“What is truth?” Pilate asked Jesus. John Paul answers Pilate’s question in this highly complex and profound encyclical. As John Paul notes in the preface, “The Splendor of Truth shines forth in the works of the Creator and, in a special way, in man created in the image and likeness of God.” In this one sentence are evoked traditional themes of Christian and Catholic teachings. The moral and natural law of God is revealed in the physical world and in the human, and is accessible to human reason. Morality has a universal and unchangeable nature that can be known by all persons who are suitably disposed, although the Church teaches the fullness of the moral laws with conviction and clarity.
These teachings have been historically criticized as impinging on human freedom; in modern times, they have been criticized for opposing empirical research, democracy, positivism, and individual and cultural identity. The pope leaves the task of assembling a complete and systematic presentation of Christian morality to the then recently published Catechism of the Catholic Church (1992). Nevertheless this is the first papal document addressing the philosophical and theological foundations of moral law, and John Paul uses it to reply to controversial tendencies leading to extreme individualism, pragmatism, utilitarianism, and relativism. Although focusing on these specific tendencies, he does so while reflecting on the whole of the Church’s moral teachings. Appropriately for this profound examination, John Paul draws extensively on the major Catholic theologians Saint Thomas Aquinas and Saint Augustine and the teachings of the milestone Second Vatican Council (1962-1965). The traditional Catholic assessment of concrete actions according to the Decalogue is ratified, although enriched by a modern emphasis on the disposition of the human person toward God.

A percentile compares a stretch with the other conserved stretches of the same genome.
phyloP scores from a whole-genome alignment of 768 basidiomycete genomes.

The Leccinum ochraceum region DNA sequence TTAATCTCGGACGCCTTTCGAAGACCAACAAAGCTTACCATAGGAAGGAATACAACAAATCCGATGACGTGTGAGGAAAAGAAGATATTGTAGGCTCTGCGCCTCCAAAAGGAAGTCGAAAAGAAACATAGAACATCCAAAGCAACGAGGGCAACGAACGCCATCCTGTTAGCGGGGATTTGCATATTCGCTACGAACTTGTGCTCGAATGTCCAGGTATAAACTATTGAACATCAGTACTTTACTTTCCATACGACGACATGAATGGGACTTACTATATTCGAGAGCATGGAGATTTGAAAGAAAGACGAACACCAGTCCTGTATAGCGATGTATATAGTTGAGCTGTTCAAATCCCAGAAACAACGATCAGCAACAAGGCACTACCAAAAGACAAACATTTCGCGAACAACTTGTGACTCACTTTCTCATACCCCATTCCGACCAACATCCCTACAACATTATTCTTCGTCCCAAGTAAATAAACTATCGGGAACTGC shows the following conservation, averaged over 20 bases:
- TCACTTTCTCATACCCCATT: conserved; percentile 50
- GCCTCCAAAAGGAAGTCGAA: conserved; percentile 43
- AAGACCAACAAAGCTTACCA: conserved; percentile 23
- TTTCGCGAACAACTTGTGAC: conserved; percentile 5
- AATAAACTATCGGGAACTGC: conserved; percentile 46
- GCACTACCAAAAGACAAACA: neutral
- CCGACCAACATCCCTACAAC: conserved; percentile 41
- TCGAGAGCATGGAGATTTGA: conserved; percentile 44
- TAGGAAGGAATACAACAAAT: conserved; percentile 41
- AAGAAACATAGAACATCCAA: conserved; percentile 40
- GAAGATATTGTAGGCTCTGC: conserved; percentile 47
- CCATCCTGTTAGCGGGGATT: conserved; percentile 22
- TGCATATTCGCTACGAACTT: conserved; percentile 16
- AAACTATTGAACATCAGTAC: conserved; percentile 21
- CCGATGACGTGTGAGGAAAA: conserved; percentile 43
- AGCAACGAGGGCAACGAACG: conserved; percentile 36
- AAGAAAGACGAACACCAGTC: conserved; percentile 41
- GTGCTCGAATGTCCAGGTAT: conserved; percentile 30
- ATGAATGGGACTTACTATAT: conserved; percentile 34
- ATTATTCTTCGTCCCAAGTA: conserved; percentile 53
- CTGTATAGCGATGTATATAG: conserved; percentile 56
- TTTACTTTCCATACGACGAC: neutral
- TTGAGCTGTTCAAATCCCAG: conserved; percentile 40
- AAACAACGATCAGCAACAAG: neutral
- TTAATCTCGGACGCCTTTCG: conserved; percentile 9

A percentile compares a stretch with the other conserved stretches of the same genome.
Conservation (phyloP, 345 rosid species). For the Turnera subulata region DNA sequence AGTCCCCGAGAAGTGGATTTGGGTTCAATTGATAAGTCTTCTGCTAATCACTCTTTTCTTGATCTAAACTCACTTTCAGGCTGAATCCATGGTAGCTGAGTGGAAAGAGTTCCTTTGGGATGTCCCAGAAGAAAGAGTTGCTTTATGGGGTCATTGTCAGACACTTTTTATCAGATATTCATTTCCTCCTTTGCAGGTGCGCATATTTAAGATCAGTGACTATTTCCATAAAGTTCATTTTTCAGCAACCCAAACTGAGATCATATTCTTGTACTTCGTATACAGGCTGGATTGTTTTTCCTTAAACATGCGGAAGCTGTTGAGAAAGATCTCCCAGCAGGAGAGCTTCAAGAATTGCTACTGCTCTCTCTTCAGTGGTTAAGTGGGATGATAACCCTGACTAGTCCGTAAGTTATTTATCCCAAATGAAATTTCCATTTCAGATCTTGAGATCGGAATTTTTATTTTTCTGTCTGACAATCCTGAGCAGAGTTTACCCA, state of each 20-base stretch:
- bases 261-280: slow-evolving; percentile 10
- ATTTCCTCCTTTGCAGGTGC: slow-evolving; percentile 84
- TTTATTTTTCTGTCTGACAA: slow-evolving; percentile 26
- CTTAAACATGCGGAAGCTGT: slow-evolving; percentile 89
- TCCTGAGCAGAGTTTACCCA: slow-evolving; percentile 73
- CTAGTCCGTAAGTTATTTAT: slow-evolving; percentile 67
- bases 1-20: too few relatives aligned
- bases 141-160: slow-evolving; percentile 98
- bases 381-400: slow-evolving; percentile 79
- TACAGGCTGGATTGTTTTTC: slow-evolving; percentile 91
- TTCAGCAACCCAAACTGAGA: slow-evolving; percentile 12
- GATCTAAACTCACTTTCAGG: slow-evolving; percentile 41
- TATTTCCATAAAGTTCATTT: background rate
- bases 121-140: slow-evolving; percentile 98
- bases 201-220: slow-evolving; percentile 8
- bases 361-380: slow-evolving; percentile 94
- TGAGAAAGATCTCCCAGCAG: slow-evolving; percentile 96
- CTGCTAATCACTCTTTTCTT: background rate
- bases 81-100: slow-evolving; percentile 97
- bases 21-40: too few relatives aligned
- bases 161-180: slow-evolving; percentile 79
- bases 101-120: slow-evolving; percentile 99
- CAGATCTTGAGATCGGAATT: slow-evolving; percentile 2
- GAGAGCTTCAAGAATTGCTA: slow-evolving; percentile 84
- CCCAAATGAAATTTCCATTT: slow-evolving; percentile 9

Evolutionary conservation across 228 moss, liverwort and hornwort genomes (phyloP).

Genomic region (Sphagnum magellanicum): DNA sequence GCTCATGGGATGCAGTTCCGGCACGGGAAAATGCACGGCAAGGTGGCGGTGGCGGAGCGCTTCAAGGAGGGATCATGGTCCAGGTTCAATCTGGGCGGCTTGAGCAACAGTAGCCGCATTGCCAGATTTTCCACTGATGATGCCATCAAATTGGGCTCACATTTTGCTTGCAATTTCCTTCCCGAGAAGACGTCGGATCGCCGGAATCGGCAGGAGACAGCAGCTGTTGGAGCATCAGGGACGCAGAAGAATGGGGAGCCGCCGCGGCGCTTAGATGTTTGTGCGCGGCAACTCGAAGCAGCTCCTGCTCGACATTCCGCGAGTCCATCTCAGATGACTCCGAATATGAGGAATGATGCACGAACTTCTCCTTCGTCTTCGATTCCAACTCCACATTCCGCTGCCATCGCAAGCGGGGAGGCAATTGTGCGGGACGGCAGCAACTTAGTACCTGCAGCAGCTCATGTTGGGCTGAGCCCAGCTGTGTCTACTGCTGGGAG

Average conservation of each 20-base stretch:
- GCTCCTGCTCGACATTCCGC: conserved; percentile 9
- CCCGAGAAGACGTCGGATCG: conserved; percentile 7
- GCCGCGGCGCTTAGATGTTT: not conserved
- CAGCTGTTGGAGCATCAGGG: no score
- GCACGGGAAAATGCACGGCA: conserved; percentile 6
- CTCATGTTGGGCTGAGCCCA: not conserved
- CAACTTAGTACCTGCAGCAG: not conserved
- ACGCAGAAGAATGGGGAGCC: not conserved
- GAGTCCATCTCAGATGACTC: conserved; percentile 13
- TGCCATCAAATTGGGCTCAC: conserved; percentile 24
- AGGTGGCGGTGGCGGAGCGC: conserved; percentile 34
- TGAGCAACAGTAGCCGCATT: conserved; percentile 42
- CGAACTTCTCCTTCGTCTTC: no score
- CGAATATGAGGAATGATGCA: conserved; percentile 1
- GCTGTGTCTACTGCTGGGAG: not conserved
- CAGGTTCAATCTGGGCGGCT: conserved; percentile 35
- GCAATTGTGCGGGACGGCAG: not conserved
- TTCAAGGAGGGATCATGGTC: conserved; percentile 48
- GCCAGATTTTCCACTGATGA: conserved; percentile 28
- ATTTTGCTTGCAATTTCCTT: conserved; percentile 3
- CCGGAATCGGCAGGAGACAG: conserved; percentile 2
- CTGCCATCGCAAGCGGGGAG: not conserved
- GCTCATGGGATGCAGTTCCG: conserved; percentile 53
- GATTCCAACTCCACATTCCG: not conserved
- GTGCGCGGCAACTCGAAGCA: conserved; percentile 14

Jesus fulfills and does not negate the commandments by “interiorizing their demands” and enhances and does not destroy freedom by connecting it to obedience to the law of God. Thus the pope is able to classify certain acts, historically condemned by Catholics—such as homicide, genocide, abortion, euthanasia, suicide, torture, slavery, prostitution, contraception, and oppression of workers—as intrinsically wrong. John Paul expresses in modern and philosophical fashion the Christian belief in objective norms of truth and morality. Jesus Christ proclaimed himself to be “the way, and the truth, and the life” (John 1:14). In freely pursuing what is true and what is good, humans find a loving relationship with God.